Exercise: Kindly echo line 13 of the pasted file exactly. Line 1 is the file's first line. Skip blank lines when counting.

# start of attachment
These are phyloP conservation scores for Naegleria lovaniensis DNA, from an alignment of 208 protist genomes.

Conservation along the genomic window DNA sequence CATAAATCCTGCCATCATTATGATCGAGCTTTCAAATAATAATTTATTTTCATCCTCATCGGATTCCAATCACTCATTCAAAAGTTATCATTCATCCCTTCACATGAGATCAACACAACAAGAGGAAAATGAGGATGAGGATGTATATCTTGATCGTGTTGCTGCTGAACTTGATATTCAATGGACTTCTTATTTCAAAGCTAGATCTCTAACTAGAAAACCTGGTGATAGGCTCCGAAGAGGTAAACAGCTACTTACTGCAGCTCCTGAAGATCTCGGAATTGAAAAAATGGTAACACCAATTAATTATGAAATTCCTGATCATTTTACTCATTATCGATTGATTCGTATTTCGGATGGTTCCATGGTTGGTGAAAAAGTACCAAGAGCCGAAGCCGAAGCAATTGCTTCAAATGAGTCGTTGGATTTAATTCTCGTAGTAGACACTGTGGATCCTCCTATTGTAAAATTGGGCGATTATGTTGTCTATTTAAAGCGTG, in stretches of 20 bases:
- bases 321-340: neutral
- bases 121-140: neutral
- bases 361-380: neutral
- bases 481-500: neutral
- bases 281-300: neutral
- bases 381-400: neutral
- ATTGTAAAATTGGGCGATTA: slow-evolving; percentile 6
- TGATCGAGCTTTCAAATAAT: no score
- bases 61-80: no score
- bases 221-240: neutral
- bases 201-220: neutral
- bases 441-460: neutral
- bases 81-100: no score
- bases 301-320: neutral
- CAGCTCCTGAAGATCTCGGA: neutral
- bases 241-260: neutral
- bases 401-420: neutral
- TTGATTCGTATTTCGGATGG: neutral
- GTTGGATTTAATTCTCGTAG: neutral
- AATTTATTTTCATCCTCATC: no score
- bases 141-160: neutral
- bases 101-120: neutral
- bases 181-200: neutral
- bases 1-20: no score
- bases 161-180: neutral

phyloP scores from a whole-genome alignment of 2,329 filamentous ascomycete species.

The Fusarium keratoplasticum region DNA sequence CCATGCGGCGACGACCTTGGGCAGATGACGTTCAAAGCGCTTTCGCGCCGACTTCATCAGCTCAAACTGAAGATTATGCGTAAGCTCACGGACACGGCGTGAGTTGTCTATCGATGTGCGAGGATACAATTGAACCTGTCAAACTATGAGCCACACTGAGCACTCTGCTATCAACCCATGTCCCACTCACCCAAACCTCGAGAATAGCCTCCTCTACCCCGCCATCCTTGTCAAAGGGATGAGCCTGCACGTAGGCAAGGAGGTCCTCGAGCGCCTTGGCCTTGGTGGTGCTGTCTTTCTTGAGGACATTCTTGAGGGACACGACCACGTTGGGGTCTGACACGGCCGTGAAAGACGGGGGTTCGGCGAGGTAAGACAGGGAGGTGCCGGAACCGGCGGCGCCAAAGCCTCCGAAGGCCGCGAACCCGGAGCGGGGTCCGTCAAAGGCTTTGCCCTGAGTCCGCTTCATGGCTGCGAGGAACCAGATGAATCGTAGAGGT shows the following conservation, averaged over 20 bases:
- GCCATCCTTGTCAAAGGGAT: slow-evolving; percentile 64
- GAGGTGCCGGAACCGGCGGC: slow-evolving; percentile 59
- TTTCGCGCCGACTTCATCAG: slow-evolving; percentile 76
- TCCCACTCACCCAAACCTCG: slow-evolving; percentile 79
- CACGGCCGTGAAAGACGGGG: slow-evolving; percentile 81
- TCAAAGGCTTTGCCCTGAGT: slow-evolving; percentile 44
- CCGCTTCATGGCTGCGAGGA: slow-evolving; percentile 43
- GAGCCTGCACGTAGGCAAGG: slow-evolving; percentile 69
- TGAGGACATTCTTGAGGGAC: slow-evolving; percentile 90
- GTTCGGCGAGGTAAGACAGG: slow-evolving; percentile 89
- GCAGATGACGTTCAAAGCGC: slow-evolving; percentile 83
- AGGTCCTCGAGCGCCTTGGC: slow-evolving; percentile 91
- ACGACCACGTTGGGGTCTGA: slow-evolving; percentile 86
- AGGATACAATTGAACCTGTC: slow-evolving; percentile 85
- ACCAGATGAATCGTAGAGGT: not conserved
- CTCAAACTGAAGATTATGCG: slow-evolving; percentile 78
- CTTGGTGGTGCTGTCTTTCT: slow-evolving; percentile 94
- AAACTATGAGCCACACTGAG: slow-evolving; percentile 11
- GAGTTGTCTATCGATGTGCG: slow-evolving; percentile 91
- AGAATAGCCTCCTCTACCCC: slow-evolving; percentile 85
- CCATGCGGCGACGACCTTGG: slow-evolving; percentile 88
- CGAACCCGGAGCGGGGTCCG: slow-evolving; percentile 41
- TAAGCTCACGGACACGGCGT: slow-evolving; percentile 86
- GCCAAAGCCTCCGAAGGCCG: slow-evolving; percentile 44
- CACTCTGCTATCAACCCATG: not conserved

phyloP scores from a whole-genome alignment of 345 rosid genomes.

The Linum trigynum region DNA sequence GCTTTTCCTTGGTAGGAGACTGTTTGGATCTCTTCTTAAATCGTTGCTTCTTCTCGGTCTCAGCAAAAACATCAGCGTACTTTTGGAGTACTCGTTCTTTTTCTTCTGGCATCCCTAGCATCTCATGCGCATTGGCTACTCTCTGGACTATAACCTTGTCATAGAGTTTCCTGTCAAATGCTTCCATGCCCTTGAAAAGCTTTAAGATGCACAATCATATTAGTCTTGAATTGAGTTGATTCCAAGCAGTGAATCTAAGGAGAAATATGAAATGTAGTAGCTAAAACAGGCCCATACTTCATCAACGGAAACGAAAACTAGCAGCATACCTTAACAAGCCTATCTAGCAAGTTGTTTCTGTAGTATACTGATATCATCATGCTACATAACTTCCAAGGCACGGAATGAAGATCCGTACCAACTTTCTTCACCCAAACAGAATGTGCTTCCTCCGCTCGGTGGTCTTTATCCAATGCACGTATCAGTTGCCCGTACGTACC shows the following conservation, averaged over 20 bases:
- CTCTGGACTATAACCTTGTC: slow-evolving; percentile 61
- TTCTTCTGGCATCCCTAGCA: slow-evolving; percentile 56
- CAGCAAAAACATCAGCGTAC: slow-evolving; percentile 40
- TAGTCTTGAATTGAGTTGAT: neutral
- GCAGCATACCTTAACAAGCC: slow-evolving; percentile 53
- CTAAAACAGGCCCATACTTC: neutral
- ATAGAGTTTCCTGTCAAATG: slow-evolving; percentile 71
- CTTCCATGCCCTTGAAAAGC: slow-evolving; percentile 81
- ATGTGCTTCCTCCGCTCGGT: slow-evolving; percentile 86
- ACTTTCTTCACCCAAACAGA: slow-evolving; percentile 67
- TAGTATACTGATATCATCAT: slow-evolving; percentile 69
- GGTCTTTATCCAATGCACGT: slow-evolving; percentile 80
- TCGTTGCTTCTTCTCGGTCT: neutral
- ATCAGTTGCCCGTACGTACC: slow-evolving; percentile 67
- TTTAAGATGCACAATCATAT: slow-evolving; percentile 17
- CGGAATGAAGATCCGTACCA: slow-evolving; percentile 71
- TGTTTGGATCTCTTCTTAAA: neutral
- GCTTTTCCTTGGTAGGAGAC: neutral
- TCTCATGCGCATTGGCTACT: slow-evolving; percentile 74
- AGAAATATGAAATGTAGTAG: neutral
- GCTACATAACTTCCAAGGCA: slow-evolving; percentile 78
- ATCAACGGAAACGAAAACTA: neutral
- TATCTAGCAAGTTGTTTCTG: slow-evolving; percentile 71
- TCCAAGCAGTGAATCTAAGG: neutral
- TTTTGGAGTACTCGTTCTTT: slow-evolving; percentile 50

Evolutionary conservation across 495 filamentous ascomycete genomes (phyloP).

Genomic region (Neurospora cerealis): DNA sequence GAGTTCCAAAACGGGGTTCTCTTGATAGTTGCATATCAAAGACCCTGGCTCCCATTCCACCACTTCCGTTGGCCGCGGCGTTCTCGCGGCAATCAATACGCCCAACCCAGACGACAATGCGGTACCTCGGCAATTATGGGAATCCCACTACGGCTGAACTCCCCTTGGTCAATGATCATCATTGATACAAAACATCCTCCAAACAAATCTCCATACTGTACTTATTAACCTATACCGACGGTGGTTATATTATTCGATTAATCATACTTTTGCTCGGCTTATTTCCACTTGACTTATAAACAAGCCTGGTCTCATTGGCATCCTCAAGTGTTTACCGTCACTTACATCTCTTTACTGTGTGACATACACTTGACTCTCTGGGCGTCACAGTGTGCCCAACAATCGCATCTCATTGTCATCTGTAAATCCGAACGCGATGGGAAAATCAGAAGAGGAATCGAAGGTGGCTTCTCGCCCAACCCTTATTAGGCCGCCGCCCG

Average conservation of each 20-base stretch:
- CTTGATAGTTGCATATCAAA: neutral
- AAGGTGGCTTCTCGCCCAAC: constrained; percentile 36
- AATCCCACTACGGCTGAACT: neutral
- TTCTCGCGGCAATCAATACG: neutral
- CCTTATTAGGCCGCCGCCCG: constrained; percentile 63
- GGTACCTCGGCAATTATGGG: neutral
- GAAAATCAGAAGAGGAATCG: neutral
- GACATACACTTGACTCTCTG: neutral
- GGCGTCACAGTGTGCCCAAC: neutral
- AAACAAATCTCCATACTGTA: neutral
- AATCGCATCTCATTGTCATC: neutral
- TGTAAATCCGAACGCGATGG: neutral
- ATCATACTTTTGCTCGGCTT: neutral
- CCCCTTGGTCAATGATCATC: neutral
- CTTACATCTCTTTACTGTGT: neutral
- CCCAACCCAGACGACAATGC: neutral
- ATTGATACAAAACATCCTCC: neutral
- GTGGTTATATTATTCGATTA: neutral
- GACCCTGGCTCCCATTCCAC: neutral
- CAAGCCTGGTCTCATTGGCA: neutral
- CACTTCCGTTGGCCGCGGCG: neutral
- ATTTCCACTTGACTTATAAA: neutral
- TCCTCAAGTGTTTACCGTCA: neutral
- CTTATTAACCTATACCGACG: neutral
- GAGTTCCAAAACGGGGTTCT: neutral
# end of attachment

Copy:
- bases 201-220: neutral